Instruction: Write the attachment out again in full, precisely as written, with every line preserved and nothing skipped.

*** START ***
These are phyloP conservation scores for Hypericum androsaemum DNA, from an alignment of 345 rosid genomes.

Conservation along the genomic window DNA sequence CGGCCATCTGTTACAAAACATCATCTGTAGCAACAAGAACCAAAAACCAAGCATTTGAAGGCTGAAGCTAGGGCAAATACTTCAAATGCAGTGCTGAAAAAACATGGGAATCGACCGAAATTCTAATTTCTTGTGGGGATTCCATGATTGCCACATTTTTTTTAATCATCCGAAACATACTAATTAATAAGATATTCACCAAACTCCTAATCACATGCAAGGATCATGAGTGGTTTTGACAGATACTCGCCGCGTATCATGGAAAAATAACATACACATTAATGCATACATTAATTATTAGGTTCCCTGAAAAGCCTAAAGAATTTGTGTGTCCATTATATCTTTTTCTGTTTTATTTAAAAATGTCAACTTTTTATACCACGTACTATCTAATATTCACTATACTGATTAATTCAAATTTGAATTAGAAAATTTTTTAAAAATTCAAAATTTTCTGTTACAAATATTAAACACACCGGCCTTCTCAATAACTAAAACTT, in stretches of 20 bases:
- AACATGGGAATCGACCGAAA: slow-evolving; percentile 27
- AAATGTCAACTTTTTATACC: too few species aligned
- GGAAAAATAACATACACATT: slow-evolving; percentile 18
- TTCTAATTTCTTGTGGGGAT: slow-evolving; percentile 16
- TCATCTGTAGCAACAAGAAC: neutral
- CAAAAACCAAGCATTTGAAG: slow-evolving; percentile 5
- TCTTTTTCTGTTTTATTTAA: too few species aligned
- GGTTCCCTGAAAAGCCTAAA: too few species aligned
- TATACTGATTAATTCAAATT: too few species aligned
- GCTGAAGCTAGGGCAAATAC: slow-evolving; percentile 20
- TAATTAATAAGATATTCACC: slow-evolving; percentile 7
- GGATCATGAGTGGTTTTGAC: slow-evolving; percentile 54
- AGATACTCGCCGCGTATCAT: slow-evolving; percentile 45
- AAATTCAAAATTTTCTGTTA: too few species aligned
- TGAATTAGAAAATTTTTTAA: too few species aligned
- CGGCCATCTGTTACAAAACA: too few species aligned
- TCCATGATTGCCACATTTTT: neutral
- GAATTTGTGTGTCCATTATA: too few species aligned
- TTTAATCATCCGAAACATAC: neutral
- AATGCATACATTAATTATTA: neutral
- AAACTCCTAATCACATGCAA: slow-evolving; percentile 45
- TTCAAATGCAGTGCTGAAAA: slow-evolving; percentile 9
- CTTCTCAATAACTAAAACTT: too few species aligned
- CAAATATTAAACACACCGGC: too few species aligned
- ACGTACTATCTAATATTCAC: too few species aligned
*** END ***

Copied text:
These are phyloP conservation scores for Hypericum androsaemum DNA, from an alignment of 345 rosid genomes.

Conservation along the genomic window DNA sequence CGGCCATCTGTTACAAAACATCATCTGTAGCAACAAGAACCAAAAACCAAGCATTTGAAGGCTGAAGCTAGGGCAAATACTTCAAATGCAGTGCTGAAAAAACATGGGAATCGACCGAAATTCTAATTTCTTGTGGGGATTCCATGATTGCCACATTTTTTTTAATCATCCGAAACATACTAATTAATAAGATATTCACCAAACTCCTAATCACATGCAAGGATCATGAGTGGTTTTGACAGATACTCGCCGCGTATCATGGAAAAATAACATACACATTAATGCATACATTAATTATTAGGTTCCCTGAAAAGCCTAAAGAATTTGTGTGTCCATTATATCTTTTTCTGTTTTATTTAAAAATGTCAACTTTTTATACCACGTACTATCTAATATTCACTATACTGATTAATTCAAATTTGAATTAGAAAATTTTTTAAAAATTCAAAATTTTCTGTTACAAATATTAAACACACCGGCCTTCTCAATAACTAAAACTT, in stretches of 20 bases:
- AACATGGGAATCGACCGAAA: slow-evolving; percentile 27
- AAATGTCAACTTTTTATACC: too few species aligned
- GGAAAAATAACATACACATT: slow-evolving; percentile 18
- TTCTAATTTCTTGTGGGGAT: slow-evolving; percentile 16
- TCATCTGTAGCAACAAGAAC: neutral
- CAAAAACCAAGCATTTGAAG: slow-evolving; percentile 5
- TCTTTTTCTGTTTTATTTAA: too few species aligned
- GGTTCCCTGAAAAGCCTAAA: too few species aligned
- TATACTGATTAATTCAAATT: too few species aligned
- GCTGAAGCTAGGGCAAATAC: slow-evolving; percentile 20
- TAATTAATAAGATATTCACC: slow-evolving; percentile 7
- GGATCATGAGTGGTTTTGAC: slow-evolving; percentile 54
- AGATACTCGCCGCGTATCAT: slow-evolving; percentile 45
- AAATTCAAAATTTTCTGTTA: too few species aligned
- TGAATTAGAAAATTTTTTAA: too few species aligned
- CGGCCATCTGTTACAAAACA: too few species aligned
- TCCATGATTGCCACATTTTT: neutral
- GAATTTGTGTGTCCATTATA: too few species aligned
- TTTAATCATCCGAAACATAC: neutral
- AATGCATACATTAATTATTA: neutral
- AAACTCCTAATCACATGCAA: slow-evolving; percentile 45
- TTCAAATGCAGTGCTGAAAA: slow-evolving; percentile 9
- CTTCTCAATAACTAAAACTT: too few species aligned
- CAAATATTAAACACACCGGC: too few species aligned
- ACGTACTATCTAATATTCAC: too few species aligned